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The Flag Ceremony

Ceremonies mark off important passages in our lives. Ceremonies incorporate all five senses: sight, smell, hearing, taste, and feeling. These senses bind the event into our memories and set it aside in the area reserved for long-term rather than short-term memory. Along the years, we have learned to attach significance to each step within a ceremony; labeling them with specific scriptures or symbolism to reinforce the importance of the ceremony.


The Flag Ceremony is one of the most moving components of a military funeral. Its silence, its reverence, its precision is so symbolic of the life of a soldier.

Old Glory is folded thirteen times: twice lengthwise and then eleven times to form the triangular field of stars. Why triangular? To set it apart from the folding of normal every-day items like sheets and banners. Gradually over the years, each fold came to represent specific symbols.

The Symbol of Life
First Fold:
Lengthwise with the stripes on one side and the stars and stripes on the other side.

The Belief in Eternal Life
Second Fold:
Lengthwise with the stars on the outside of both halves

In honor and remembrance of the veteran(s) departing our ranks and who gave a portion of life for the defense of our country to attain peace throughout the world.
Third Fold:
First Triangle
Starting at the stripes end, take the corner of the closed side and pull it up to the open side so that the previous end is now parallel with the open side.

Our weaker nature; for as American citizens trusting in God, it is to Him we turn in times of peace as well as in times of war for His divine guidance.
Fourth Fold:
Second Triangle
Take the tip of the triangle closest to the end of the flag and fold it across, parallel with the open side of the stripes. This creates a rectangle again.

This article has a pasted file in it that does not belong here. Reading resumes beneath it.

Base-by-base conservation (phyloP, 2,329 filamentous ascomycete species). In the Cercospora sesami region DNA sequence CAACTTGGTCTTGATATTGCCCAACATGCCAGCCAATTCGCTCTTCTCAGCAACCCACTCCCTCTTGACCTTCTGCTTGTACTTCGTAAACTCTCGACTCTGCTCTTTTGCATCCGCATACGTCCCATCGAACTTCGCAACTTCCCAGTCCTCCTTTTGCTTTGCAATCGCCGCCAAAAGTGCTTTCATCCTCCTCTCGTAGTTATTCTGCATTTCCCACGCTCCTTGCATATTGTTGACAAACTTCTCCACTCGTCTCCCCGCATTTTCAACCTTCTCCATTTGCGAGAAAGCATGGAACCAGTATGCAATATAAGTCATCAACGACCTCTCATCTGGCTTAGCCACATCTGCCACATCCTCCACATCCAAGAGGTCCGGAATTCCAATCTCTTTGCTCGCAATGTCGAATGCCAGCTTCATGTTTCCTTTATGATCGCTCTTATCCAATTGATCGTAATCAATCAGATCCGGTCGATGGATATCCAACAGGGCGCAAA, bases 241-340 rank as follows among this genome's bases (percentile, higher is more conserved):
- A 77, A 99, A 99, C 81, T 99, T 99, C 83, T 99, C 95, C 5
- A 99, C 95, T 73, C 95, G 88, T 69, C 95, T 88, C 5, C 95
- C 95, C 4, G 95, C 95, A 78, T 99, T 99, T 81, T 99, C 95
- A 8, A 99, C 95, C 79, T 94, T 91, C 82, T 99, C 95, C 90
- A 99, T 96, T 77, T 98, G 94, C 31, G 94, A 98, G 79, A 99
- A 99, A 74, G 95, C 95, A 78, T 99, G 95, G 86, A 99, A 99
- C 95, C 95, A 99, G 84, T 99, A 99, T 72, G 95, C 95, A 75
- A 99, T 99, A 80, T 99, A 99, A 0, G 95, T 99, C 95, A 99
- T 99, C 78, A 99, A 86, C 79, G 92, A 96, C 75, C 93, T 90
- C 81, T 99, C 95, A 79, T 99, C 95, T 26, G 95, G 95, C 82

A tribute to the United States of America, for in the words of Stephen Decatur, "Our Country, in dealing with other countries may she always be right; but it is still our country, right or wrong."
Fifth Fold:
Third Triangle
Repeat the third fold

Where our hearts lie. It is with our heart that we pledge allegiance to the flag of the United States of America, and to the republic for which it stand, one nation under God, indivisible, with liberty and justice for all.
Sixth Fold:
Fourth Triangle
Repeat the forth fold

Our Armed Forces, for it is through the Armed Forces that we protect our country and our flag against all enemies, whether they be found within or without the boundaries of our republic.
Seventh Fold:
Fifth Triangle
Repeat the third fold

A. A tribute to the one who entered into the valley of the shadow of death, that we might see the light of day
B. to honor mother, for whom it flies on Mother's Day
Eighth Fold:
Sixth Triangle
Repeat the forth fold

Tribute to womanhood; for it has been through their faith, their love, loyalty and devotion that the character of the men and women who have made this country great has been molded
Ninth Fold:
Seventh Triangle
Repeat the third fold

Tribute to the father, for he, too, has given his sons and daughters for the defense of our country since they were first born
Tenth Fold:
Eighth Triangle
Repeat the forth fold

The lower portion of the seal of King David and King Solomon, and glorifies the God of Abraham, Isaac, and Jacob (in reference to Hebrew heritage)
Eleventh Fold:
Ninth Triangle
Repeat the third fold

Symbolizes eternity and the Trinity of God the Father, the Son and Holy Spirit (in reference to Christian heritage)
Twelfth Fold:
Using the remaining square of flag material, fold from the open end toward the folded triangular bundle. This forms two triangles.

“In God We Trust” (in reference to the US National motto)
Thirteenth Fold:
Tuck the triangle from the twelfth fold into the opening of the flag so that it won’t come unfolded.

The flag is then presented to the late veteran’s mother, wife, or oldest son, respectfully returning a living symbol of our nation to be carried beyond the grave and back home into the arms of the family so stricken with the loss of the one who died for our nation.

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Content copyright © 2013 by Evelyn Rainey. All rights reserved.
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